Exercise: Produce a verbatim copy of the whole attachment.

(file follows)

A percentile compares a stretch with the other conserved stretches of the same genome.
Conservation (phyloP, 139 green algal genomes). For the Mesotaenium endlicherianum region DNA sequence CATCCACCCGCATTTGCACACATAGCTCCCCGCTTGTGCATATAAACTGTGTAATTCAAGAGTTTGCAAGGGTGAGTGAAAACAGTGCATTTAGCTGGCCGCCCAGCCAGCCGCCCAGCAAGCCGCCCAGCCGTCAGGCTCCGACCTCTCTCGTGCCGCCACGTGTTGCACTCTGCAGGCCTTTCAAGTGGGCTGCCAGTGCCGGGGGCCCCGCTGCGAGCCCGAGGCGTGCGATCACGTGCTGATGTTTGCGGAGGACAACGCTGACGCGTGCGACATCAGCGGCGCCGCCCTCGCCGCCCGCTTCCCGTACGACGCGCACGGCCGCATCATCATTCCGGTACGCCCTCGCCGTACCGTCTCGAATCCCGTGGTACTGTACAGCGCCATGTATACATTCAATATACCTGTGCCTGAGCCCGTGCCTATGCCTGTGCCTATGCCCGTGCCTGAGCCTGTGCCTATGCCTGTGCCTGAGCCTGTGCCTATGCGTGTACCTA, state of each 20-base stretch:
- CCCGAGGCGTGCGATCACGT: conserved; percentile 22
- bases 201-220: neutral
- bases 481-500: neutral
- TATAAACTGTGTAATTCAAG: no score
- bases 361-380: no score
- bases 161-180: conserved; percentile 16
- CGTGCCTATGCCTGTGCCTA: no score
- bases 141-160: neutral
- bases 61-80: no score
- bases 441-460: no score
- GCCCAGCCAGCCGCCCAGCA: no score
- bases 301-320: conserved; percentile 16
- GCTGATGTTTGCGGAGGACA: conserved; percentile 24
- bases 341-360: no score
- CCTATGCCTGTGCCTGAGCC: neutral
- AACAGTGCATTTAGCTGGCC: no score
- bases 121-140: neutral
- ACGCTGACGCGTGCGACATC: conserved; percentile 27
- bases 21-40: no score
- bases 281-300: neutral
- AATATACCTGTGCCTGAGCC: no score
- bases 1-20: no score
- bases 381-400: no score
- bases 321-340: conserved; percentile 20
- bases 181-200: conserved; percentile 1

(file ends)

A percentile compares a stretch with the other conserved stretches of the same genome.
Conservation (phyloP, 139 green algal genomes). For the Mesotaenium endlicherianum region DNA sequence CATCCACCCGCATTTGCACACATAGCTCCCCGCTTGTGCATATAAACTGTGTAATTCAAGAGTTTGCAAGGGTGAGTGAAAACAGTGCATTTAGCTGGCCGCCCAGCCAGCCGCCCAGCAAGCCGCCCAGCCGTCAGGCTCCGACCTCTCTCGTGCCGCCACGTGTTGCACTCTGCAGGCCTTTCAAGTGGGCTGCCAGTGCCGGGGGCCCCGCTGCGAGCCCGAGGCGTGCGATCACGTGCTGATGTTTGCGGAGGACAACGCTGACGCGTGCGACATCAGCGGCGCCGCCCTCGCCGCCCGCTTCCCGTACGACGCGCACGGCCGCATCATCATTCCGGTACGCCCTCGCCGTACCGTCTCGAATCCCGTGGTACTGTACAGCGCCATGTATACATTCAATATACCTGTGCCTGAGCCCGTGCCTATGCCTGTGCCTATGCCCGTGCCTGAGCCTGTGCCTATGCCTGTGCCTGAGCCTGTGCCTATGCGTGTACCTA, state of each 20-base stretch:
- CCCGAGGCGTGCGATCACGT: conserved; percentile 22
- bases 201-220: neutral
- bases 481-500: neutral
- TATAAACTGTGTAATTCAAG: no score
- bases 361-380: no score
- bases 161-180: conserved; percentile 16
- CGTGCCTATGCCTGTGCCTA: no score
- bases 141-160: neutral
- bases 61-80: no score
- bases 441-460: no score
- GCCCAGCCAGCCGCCCAGCA: no score
- bases 301-320: conserved; percentile 16
- GCTGATGTTTGCGGAGGACA: conserved; percentile 24
- bases 341-360: no score
- CCTATGCCTGTGCCTGAGCC: neutral
- AACAGTGCATTTAGCTGGCC: no score
- bases 121-140: neutral
- ACGCTGACGCGTGCGACATC: conserved; percentile 27
- bases 21-40: no score
- bases 281-300: neutral
- AATATACCTGTGCCTGAGCC: no score
- bases 1-20: no score
- bases 381-400: no score
- bases 321-340: conserved; percentile 20
- bases 181-200: conserved; percentile 1